One Foot in the Future
Why Edelson PC takes its cues from tech startups
Published in 2017 Illinois Super Lawyers magazine
By Trevor Kupfer on January 13, 2017
When Jay Edelson was toying with the idea of opening his own firm, he kept thinking back on his early days in practice, working for large defense firms. “They were difficult places for attorneys to progress and enjoy practicing law,” Edelson says. “I thought a lot about why that was so. You have a lot of really smart, energetic kids coming in, and they’d have the life kicked out of them within 18 months. I just thought, ‘How depressing is that?’”
Then came the epiphany.
“At that time, I was suing tech companies,” Edelson says. “I was noticing that their business models were a lot better, and they were focused on long-term incentives instead of short-term profits. You saw a lot of tech companies didn’t care about making money in the first couple of years—they just wanted to set things up for down the road. That’s the opposite of law firms, who want to capture as much billable as possible for that week, that month, that year. The other thing that was special with tech is that when it’s working correctly, everyone’s incentives are aligned.”
So Edelson PC opened its doors in 2007 to focus on plaintiffs’ technology and privacy cases, using ideas set forth by tech startups for hiring and building the culture of the firm. Billable hours were one of the first things to go, to much applause.
“I was a litigator, and realized that when I won a case quickly, it cost the firm a ton of money,” Edelson says. “I’d have pushback from partners saying, ‘You did a great job; you got rid of this big case after a few months; but we just lost a few million in billable over the next few years.’ There’s pressure to make decisions not to win or do the best job, but to keep the case going.”
In Edelson’s experience, here’s how firms typically operate.
“You’re assigned a case, and if it involves a ton of discovery and that’s boring to you, you have to suck it up,” he says. “That’s 90 percent of your life as a young associate. Our view is, if you’re really excited about a case, you should be working on it. We don’t want to force anyone to work any case or aspect they don’t want to. We pass on cases. If nobody is passionate about it, we shouldn’t be bringing it.”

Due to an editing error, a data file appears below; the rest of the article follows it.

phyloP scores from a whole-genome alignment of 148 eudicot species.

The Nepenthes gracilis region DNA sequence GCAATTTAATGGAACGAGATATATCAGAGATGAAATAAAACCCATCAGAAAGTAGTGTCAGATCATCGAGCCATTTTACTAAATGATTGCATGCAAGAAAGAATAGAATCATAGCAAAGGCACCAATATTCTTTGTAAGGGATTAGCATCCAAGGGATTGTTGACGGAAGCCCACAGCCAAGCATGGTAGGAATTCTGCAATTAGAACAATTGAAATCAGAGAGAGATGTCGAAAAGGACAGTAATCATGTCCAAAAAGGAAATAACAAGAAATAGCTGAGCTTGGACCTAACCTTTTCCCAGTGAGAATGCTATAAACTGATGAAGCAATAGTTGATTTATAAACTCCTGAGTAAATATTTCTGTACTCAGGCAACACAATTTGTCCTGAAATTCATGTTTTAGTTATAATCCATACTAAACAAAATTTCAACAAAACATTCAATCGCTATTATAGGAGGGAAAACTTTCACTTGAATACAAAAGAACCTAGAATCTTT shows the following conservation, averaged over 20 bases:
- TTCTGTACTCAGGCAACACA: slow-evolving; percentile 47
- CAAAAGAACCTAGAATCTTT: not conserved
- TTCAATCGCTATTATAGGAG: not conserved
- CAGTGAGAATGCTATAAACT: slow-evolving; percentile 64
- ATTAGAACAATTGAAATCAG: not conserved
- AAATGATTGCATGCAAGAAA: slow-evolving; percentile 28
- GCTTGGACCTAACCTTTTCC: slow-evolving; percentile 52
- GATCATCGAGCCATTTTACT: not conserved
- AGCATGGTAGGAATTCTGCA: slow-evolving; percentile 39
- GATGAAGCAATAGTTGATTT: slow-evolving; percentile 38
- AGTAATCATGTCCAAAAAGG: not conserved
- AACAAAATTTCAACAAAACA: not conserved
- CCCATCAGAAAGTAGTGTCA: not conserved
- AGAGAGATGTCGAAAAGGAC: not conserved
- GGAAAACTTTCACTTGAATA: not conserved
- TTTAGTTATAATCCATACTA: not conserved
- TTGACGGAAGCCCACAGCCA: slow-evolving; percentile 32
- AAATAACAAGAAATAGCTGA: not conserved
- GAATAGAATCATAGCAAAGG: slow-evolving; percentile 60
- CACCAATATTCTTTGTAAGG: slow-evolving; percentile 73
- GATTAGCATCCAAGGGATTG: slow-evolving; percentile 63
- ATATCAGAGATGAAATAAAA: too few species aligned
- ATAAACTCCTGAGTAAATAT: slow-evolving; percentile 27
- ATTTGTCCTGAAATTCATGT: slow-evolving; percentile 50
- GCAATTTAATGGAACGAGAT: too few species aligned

Edelson also empowers new employees to make decisions on their own—even if they’re wrong. “That means we have to be comfortable with them making decisions we don’t necessarily agree with,” he says. “We want you standing up for yourself, saying this is how we should be litigating the case; we argue it out. If we can defer to you, we will. By allowing people to have ownership, they grow much more quickly. You have got to get up and swing or you’re not going to get better.”
The startup culture pervades the office atmosphere, too. “People are in flip-flops, going around on hoverboards,” Edelson says. “We’re all kind of kids and need to blow off steam.”
The model has been a major success, Edelson says, but other firms seem to be slow to follow suit.
“I think they look at us like aliens and I think they’re right,” he says. “Most of the stuff works for us, but wouldn’t work for a big firm. We have luxuries they don’t have: the fact that we can pick our cases, that we do contingent work and we’re not tied to hourly billing. But I also think you’re going to see more and more of a shift away from what’s been done in the past.”
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